Body, mind, and soul—true healing

At this point we are faced with two profound facts of which the New Testament is deeply conscious. First, the fact that when God in Christ comes to heal or save sinners in all their helpless distress, there takes place a struggle with evil will, a struggle which is waged between God and evil not only in the sinner’s heart, not only in their thoughts and desires, but in their bodily and spiritual existence, for the whole creaturely realm is the sphere of this struggle. Hence the Gospels see the closest relation between the spiritual and the physical. The wages of sin is death, as St Paul put it. Sin and physical disintegration and corruption are inseparable. The being and existence of man is under the sway of evil, and therefore even when Jesus heals people of physical distress he does so only through a struggle with evil will, with living and masterful evil power. Nowhere does Jesus heal as a human doctor, but always he heals as one who wrestles personally with evil and overcomes it through the conflict of his own holy will with the unholy powers of evil spirit.—T. F. Torrance, Incarnation: The Person and Life of Christ, 241

The wrong battle (Tozer for Tuesday)

Could it be that we, as we look out upon the world and have tried to identify ourselves and our times, have placed the battle where the battle is not? Could it be that we have located the conflict where it is not? Could it be that we have looked to the gamblers and horse racers as the enemy, and certainly, they are no friends of God? Could it be we have looked at peddlers and the marijuana pushers and said, “There is the enemy”? We have looked at the much-abused American businessman with his carelessness toward heaven and his absorption with earth and said, “Secularism is the enemy.” Could it be that we see the battle where the battle is not and the conflict where God does not find it? Could it be that the conflict is not with a harlot, a gambler and the worldly businessman, but with the religionists? And could it be that the trouble with the world is the kind of religion that we have?—A.W. Tozer, Reclaiming Christianity, 80–81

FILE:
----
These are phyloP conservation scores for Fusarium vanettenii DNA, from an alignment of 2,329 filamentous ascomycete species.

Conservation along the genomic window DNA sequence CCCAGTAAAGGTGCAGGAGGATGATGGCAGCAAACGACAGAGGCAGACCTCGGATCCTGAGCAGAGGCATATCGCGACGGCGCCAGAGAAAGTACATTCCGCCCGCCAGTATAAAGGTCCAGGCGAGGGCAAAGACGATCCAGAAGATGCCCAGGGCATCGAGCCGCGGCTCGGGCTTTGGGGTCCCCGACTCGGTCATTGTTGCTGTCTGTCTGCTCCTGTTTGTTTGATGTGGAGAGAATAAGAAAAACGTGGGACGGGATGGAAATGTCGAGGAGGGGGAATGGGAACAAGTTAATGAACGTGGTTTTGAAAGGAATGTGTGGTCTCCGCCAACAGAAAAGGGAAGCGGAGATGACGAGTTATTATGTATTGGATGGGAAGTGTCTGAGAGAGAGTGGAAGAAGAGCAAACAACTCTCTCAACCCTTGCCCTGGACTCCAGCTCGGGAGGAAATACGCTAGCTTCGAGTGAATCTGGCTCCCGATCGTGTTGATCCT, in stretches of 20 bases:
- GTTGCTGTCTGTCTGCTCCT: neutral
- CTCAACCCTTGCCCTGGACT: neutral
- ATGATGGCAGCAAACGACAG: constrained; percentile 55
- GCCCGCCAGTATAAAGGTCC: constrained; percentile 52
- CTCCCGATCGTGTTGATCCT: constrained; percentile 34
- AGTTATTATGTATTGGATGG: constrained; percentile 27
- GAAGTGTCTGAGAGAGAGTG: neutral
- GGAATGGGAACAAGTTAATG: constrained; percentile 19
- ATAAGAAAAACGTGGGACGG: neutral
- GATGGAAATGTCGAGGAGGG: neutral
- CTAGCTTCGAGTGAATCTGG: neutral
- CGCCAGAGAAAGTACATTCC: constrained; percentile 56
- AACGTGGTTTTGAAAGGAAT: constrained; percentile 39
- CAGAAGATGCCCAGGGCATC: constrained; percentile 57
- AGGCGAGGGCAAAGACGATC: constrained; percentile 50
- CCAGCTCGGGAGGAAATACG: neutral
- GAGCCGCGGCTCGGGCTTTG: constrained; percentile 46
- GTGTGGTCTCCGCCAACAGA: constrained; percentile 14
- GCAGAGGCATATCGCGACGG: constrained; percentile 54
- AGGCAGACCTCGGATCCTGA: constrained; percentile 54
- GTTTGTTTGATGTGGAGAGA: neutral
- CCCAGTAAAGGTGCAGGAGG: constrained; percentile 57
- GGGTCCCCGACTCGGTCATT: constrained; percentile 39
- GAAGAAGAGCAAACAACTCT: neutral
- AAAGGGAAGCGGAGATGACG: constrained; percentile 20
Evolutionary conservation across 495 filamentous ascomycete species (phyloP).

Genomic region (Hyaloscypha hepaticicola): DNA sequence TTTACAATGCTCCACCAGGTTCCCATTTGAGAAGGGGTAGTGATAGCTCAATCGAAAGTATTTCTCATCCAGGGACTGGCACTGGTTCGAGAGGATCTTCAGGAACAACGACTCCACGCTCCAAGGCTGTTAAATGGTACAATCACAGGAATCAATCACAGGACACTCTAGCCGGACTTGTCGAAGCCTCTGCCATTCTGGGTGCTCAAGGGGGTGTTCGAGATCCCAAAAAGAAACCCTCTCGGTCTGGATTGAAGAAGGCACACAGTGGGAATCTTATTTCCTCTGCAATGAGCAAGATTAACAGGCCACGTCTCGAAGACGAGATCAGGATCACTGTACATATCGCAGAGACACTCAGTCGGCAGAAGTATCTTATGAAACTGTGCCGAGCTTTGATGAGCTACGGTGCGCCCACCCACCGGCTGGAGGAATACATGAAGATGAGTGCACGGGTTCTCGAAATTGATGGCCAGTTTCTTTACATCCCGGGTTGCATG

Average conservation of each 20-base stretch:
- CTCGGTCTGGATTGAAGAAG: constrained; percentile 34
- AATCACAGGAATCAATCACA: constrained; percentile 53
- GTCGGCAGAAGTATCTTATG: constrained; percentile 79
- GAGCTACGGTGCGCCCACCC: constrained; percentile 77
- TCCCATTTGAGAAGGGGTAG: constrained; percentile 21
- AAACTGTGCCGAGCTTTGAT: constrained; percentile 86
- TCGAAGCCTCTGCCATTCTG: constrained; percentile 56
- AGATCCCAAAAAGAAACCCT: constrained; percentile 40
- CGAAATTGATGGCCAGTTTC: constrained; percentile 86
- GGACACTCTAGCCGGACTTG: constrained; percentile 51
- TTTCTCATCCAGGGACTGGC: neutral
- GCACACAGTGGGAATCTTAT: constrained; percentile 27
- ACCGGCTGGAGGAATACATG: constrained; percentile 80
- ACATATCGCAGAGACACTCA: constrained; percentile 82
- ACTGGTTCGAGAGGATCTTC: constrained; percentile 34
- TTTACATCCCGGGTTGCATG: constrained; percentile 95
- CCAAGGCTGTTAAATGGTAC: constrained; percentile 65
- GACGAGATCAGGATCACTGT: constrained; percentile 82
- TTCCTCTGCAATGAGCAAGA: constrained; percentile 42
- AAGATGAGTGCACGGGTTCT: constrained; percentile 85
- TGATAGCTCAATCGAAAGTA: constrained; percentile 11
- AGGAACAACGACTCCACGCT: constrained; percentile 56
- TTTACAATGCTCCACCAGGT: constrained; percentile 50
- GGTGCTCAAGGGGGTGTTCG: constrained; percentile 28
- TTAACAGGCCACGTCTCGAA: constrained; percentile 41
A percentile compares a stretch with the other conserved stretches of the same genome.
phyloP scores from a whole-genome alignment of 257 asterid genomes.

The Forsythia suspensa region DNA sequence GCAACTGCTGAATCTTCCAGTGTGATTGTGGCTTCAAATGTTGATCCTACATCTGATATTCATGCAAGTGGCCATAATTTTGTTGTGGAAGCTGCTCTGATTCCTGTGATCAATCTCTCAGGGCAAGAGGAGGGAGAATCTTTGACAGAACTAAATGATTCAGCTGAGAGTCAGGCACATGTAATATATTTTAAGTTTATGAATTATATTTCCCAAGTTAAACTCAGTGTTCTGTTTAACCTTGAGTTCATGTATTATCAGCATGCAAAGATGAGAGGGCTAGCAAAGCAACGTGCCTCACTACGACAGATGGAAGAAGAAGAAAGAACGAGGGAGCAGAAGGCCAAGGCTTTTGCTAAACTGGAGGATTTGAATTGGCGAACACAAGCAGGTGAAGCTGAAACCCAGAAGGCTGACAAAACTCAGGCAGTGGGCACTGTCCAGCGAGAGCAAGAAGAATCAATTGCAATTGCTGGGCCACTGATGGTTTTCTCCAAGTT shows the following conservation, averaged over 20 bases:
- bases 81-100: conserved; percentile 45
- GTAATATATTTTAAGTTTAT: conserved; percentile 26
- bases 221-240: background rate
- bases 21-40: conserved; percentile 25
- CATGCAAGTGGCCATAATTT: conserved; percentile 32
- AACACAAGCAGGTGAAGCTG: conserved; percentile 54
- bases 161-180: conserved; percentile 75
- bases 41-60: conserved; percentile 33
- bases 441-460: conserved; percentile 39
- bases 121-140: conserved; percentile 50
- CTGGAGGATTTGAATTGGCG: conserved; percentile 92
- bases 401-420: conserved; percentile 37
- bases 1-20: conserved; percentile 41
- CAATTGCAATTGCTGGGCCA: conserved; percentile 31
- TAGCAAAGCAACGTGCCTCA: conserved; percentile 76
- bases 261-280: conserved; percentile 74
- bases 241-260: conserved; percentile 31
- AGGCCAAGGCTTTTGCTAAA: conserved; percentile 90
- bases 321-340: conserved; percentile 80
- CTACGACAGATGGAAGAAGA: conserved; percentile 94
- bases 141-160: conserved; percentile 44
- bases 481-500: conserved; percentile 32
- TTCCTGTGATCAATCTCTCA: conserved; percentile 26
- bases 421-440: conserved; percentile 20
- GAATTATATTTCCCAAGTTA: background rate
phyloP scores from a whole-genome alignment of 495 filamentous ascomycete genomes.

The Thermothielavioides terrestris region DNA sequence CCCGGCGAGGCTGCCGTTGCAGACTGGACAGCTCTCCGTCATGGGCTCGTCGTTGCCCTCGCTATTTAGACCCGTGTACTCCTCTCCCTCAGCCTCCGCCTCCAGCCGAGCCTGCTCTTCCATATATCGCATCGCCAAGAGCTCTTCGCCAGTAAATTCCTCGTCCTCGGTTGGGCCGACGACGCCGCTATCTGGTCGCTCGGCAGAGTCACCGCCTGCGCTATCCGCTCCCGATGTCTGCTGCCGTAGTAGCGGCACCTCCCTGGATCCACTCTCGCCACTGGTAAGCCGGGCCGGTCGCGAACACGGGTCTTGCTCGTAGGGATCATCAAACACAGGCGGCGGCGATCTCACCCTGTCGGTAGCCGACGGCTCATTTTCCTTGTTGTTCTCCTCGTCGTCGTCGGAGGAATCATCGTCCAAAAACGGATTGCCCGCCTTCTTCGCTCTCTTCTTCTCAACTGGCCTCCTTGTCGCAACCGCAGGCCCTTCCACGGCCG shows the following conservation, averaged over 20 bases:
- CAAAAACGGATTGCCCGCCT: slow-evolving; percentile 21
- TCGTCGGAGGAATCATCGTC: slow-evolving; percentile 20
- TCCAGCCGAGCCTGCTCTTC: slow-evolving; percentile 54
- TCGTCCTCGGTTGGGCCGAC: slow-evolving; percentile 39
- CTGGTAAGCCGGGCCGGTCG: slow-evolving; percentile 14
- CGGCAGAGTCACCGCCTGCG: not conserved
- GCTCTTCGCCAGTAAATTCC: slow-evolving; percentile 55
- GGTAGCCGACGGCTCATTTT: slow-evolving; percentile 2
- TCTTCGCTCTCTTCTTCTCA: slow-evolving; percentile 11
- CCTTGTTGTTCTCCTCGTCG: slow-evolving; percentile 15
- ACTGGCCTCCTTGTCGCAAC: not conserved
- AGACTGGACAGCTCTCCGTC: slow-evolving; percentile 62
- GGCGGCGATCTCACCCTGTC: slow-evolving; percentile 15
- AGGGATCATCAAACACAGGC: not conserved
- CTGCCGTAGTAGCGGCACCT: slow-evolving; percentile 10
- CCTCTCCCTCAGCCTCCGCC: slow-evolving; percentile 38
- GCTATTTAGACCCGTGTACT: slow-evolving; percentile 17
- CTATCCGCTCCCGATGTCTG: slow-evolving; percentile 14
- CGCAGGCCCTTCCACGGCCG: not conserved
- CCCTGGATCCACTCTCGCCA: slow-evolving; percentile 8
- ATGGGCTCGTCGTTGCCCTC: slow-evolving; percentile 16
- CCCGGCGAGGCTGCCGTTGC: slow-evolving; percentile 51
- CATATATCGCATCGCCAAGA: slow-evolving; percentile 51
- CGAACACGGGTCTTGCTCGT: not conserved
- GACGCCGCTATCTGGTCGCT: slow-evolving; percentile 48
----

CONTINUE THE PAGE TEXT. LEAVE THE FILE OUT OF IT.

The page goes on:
<idle musing>
Let me remind you that he was writing in the late 1950s to early 1960s! How prophetic of where we are 75 years later.

Lord, have mercy on your church!
</idle musing>

Safely through another week

393 Sabbath. 7. 7. 7. 7. D.

1 Safely through another week,
   God has brought us on our way;
   Let us now a blessing seek,
   Waiting in His courts today;
   Day of all the week the best,
   Emblem of eternal rest;
   Day of all the week the best,
   Emblem of eternal rest.

2 While we pray for pardoning grace,
   Thro' the dear Redeemer's name,
   Show Thy reconciled face,
   Take away our sin and shame;
   From our worldly cares set free,
   May we rest this day in Thee;
   From our worldly cares set free,
   May we rest this day in Thee.

3 Here we come Thy name to praise;
   Let us feel Thy presence near;
   May Thy glory meet our eyes,
   While we in Thy house appear;
   Here afford us, Lord, a taste
   Of our everlasting feast;
   Here afford us, Lord, a taste
   Of our everlasting feast.

4 May Thy gospel's joyful sound
   Conquer sinners, comfort saints;
   Make the fruits of grace abound,
   Bring relief for all complaints;
   Thus may all our Sabbaths prove,
   Till we join the Church above;
   Thus may all our Sabbaths prove,
   Till we join the Church above.
                         John Newton
                         The Methodist Hymnal 1939 edition

<idle musing>
As usual, has additional verses (two of them):

2. Mercies multiplied each hour
   through the week our praise demand;
   Guarded by almighty power,
   fed and guided by His hand;
   Though ungrateful we have been,